Most of all, it looks bad when supposedly young, smart, “new urbanist” politicians are making a parking garage their number one budgetary and state legislative priority. We are repeatedly told there is no money for recreation centers, for additional police officers, for the Capitol City Bikeway, to keep emergency homeless shelters open past March 31st, or for improving the Snelling/Summit intersection where at least four people have been badly injured or killed in the last 4 years. Yet suddenly, we can spend $118 million, half of it local money on an under-utilized parking garage? And this is happening in the face of impending climate change in a city that claims to care about the environment.
The current, 48-year-old, 1600-space parking ramp makes just $4 million per year in fees, half of which go to annual maintenance and the rest of which subsidizes the River Center. None of the money goes to depreciation. The city has been lobbying for bonding money to rebuild this ramp for at least 3 years. So the latest request is nothing new and any idea that this parking lot “makes money” is demonstrably false. Publicly funded parking ramps are a perfect example of something that should be privatized or gotten rid of entirely. They often benefit wealthier outsiders or private companies at the expense of city taxpayers …and around fifteen percent of St Paul households don’t even own a car.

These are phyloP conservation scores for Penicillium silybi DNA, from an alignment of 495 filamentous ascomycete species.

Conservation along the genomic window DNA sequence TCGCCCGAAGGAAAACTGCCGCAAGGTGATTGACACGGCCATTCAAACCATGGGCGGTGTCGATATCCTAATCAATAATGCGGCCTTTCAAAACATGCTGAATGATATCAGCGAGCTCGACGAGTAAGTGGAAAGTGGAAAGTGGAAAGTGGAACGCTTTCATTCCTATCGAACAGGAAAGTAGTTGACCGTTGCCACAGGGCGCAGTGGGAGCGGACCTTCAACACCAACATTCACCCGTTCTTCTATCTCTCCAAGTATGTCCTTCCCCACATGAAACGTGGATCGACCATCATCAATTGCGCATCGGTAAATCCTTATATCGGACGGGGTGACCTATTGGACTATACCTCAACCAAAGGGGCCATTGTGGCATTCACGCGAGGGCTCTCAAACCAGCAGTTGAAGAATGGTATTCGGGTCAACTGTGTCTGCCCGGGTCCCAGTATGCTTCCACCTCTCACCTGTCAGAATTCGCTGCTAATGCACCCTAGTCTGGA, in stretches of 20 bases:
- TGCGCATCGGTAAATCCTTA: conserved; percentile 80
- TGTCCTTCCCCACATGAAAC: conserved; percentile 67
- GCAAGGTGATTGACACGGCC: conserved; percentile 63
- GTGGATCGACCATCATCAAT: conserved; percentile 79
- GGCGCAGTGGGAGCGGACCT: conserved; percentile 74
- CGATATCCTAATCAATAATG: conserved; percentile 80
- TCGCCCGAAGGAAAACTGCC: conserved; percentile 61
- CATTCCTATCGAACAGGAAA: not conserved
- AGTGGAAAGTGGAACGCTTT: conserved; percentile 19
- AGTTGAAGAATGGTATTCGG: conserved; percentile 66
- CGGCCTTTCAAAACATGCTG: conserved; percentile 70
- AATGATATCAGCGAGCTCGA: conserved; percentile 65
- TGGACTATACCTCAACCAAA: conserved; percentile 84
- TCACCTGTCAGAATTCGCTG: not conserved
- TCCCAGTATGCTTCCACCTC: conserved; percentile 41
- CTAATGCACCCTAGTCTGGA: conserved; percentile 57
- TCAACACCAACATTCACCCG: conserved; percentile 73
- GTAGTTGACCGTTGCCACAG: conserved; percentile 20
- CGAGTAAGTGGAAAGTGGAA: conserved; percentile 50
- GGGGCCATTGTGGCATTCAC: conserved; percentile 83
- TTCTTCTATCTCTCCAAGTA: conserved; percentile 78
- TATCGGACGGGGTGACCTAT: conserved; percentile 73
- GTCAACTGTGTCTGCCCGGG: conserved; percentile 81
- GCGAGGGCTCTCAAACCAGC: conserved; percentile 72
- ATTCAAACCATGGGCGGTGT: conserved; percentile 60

Spending huge sums of public money on unnecessary freeways and parking is the reason that downtown Saint Paul was nearly destroyed by I-94, I-35, and Hwy 52. All of these roads pinned downtown against the Mississippi and cut it off from its neighborhoods with huge concrete trenches that make walking and biking into downtown dangerous and difficult. The roadways and parking lots also obliterated huge swaths of taxable property and replaced it with additional concrete infrastructure that the city was forced to spend shrinking tax revenues maintaining. This 1950s notion of car-oriented downtown development was a total failure, not just in Saint Paul, but across the United States. Yet we can’t seem to let go of it. I hope our mayor and elected officials will reconsider prioritizing this parking garage and focus their energy and money on our city’s more urgent needs.